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The conversation also needs to explore the concerns your child has about being online.

“Adults tend to think about risks like foster care, who the child might meet. But there are everyday things that give kids trouble online — hurtful comments, being kicked out of WhatsApp groups, not understanding the things their friends are doing,” Lynch says, adding that kids need to be told it’s a parent’s responsibility is to protect your child online.

Balanced ‘nutrition’ of the online time

Noctor says it’s important parents focus on “time well spent” on technology, not “time spent.” He finds a nutritional analogy helpful.

“There is good food and not so good. We judge children’s nutrition by the balance of food they eat, not by how long it takes them to eat.”

Kids, he says, can do really creative things online that aren’t mindless scrolling.

“Or they may perform meaningless activities that make them feel flat less well than when they started. We need to teach them to distinguish between what is good use of technology and what is not good.”

Noctor says we need to build technology into children’s lives – lives that are already very busy, between school, homework, after-school activities, family time, mealtimes and bedtime.

“All of that has to be a priority. The recreational stuff, games, YouTube – they still can – but we have to put the technology where it should be, so we create the ability in children to see what is important and what isn’t.”

Parents have to set an example.

“When parents email over dinner, they send a double message. Your beliefs only have value if you follow through on them,” says Noctor.

Getting a smartphone for your child is a bit like getting a puppy – only then does the work begin.

“It’s hard for the parents. You have to keep an eye on it, keep checking back to see how it’s going. And children need to know that a smartphone is not a human right. It’s a responsibility – they earn the right by showing the responsibility.”

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Once a child has a device/active online, Cooney advises focusing on:

Regular parent-child conversations about what the child sees/does online. Clear basic rules for use and access, e.g. B. Keeping devices in family rooms so parents can be more alert instead of in bedrooms with closed doors, which shuts parents out of what’s going on. Use parental controls – at device level, app level and/or network level. Keep an eye on what they do/who they talk to online. This can mean picking up the device and examining it – openly and transparently. Search for apps/games to download so parents can be satisfied that they are suitable for their child.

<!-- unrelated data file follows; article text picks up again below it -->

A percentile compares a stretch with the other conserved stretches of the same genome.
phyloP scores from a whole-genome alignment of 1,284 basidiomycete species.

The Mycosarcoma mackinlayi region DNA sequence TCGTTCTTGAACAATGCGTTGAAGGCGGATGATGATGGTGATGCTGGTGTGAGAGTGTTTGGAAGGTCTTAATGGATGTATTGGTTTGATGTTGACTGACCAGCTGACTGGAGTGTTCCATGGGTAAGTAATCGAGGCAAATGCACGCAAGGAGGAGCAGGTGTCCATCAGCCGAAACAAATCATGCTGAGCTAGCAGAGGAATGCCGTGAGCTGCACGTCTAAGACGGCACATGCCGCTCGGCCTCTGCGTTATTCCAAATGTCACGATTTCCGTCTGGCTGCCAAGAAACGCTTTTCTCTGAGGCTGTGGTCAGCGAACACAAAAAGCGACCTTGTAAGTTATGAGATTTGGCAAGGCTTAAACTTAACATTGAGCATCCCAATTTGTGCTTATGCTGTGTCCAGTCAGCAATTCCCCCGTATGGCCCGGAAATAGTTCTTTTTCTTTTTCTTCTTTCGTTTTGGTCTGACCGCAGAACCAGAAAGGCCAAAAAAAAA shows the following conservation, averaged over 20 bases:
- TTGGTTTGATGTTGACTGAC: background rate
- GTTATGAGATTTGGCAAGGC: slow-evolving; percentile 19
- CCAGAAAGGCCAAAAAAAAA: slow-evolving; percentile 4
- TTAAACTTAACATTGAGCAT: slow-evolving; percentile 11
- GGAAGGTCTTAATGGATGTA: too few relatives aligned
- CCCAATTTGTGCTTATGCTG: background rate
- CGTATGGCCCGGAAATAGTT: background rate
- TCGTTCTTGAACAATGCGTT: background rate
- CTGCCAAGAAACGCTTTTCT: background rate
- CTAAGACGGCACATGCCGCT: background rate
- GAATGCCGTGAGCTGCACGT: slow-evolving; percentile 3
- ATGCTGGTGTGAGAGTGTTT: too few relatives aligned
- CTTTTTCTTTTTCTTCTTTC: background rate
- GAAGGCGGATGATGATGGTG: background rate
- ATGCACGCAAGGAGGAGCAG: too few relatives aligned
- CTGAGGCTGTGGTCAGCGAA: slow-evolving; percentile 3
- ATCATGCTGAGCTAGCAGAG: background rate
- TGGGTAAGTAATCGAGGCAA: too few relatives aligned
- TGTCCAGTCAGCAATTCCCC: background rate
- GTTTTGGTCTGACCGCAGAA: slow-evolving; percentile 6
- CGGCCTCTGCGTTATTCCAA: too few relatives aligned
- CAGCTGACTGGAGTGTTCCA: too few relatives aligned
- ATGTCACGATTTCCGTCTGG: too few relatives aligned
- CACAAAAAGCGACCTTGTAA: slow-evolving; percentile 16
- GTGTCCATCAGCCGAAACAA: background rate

Once a child is active online (don’t forget friends’ devices for playdates), we should realize that they are likely to encounter inappropriate content.

“The key is to do whatever it takes to prevent kids from accessing inappropriate content through the use of filters, and then regularly review what they’re seeing and doing online,” says Cooney.

Conversations about consent, boundaries, distorted representations of reality – and eventually pornography – need to be had with children.

“We don’t want them to see this type of content without context or understanding. The other key message is to encourage children to come to a trusted parent/adult when they encounter content that upsets/scares them or makes them feel uncomfortable.”

Children are online in large numbers – UNICEF estimates that they make up a third of the world’s users. The online world was designed by adults for adults. Society needs to fix this imbalance, says Cooney. And the tech industry must do its part to ensure that the responsibility doesn’t rest solely on parents’ shoulders.

“Industry has a huge responsibility to ensure platforms are built with the safety of their more vulnerable users – children – in mind.”

Recent years have seen some positive changes, for example the UK’s Age Appropriate Design Code in 2021, which included additional protections for child accounts.

“But we still have a long way to go before we have ‘safety by design’ as a central design principle,” says Cooney.